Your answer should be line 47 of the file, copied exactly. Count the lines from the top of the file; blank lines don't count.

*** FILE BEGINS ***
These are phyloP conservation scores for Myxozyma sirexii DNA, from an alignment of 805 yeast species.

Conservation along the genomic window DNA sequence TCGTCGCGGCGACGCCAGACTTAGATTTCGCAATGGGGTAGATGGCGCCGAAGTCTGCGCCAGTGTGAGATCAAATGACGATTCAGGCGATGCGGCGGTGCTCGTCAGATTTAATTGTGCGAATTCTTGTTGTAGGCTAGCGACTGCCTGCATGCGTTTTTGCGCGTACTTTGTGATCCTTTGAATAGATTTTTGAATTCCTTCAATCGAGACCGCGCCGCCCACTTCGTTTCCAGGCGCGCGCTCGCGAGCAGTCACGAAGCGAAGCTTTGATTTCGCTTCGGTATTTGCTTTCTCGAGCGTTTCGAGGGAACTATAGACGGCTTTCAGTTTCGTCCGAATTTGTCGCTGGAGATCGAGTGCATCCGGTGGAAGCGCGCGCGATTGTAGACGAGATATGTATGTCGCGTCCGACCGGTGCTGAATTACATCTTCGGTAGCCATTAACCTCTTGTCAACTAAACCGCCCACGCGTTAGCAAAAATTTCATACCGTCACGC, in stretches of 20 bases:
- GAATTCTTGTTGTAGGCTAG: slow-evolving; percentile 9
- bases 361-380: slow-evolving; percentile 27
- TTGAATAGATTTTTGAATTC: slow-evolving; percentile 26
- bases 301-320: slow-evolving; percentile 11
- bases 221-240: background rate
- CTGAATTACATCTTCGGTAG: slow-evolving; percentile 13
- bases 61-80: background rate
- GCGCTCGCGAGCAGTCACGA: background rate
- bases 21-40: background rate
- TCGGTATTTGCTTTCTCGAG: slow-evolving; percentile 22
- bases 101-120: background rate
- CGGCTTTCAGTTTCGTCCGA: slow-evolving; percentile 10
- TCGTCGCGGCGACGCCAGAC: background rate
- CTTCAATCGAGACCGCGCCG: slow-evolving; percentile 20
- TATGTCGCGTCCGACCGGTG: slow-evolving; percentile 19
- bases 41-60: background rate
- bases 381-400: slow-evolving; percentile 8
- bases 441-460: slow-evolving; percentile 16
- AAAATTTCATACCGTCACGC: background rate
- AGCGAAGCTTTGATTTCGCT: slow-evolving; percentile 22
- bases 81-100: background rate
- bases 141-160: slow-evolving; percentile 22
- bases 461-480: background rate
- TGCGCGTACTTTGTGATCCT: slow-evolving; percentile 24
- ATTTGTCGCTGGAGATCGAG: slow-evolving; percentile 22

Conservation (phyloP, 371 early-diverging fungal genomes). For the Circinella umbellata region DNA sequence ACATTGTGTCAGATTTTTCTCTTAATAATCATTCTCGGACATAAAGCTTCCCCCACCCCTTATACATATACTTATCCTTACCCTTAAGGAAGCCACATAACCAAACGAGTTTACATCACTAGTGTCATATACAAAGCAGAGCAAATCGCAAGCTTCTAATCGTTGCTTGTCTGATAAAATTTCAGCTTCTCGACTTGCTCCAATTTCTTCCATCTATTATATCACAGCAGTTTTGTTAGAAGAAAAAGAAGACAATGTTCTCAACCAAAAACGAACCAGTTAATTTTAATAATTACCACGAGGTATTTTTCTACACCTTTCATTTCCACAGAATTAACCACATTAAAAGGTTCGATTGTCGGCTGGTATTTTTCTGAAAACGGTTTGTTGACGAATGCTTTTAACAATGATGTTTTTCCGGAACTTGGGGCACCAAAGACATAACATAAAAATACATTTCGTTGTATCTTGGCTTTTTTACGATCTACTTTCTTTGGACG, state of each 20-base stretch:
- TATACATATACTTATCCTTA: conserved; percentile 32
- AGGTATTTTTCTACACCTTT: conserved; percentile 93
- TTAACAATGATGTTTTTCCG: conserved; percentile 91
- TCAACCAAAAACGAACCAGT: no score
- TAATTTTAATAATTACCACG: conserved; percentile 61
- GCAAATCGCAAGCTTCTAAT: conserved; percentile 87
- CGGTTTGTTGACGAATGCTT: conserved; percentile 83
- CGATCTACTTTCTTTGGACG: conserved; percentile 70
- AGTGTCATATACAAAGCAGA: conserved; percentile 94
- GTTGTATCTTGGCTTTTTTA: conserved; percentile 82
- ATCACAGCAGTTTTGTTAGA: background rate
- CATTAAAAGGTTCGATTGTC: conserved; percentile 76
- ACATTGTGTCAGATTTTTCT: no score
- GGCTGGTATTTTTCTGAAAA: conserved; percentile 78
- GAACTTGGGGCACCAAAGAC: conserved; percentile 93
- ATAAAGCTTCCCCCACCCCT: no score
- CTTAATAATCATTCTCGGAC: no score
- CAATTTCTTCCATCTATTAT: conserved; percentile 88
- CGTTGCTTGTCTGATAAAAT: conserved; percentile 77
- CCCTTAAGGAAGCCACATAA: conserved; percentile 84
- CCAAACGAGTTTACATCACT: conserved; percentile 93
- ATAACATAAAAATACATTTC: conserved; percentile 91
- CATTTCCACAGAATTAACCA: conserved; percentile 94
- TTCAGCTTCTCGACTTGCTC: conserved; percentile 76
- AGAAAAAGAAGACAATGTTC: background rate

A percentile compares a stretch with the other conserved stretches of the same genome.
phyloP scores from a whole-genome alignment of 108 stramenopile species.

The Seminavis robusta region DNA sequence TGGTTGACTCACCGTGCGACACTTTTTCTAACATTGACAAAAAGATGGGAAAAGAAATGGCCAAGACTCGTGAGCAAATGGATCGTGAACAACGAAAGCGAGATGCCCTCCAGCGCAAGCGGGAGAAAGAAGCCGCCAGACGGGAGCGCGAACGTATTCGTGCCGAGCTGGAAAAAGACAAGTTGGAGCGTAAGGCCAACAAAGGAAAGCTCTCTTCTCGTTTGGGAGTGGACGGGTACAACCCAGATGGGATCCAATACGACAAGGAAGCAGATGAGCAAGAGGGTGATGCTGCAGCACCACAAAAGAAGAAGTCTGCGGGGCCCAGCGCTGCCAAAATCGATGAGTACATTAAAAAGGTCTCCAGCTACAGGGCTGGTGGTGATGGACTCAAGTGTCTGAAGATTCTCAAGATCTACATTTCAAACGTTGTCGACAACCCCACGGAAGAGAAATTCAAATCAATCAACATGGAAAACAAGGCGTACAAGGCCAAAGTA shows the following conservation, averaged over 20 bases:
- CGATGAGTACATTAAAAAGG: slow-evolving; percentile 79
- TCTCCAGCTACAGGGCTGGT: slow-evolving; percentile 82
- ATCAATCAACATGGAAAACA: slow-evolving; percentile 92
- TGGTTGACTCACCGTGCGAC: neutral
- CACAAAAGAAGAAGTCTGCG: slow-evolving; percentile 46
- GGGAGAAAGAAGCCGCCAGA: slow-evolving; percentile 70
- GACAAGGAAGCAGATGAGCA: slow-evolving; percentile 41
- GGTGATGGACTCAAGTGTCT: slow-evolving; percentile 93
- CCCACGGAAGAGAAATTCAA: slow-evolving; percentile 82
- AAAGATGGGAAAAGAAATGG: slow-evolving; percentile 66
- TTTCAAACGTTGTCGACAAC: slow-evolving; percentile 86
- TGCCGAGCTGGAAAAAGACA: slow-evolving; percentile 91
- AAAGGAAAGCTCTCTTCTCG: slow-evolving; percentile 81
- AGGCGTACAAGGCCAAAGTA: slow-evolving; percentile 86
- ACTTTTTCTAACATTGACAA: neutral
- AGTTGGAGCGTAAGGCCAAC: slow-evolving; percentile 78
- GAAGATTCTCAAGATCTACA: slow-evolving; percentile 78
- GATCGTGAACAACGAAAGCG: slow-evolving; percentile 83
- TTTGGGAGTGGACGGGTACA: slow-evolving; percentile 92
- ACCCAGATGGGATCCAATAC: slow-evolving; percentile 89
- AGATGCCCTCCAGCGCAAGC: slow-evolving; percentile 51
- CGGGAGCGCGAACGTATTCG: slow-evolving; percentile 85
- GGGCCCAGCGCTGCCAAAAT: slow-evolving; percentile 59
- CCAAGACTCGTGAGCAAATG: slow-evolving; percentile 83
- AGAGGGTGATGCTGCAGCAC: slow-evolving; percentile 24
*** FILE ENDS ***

- CGTTGCTTGTCTGATAAAAT: conserved; percentile 77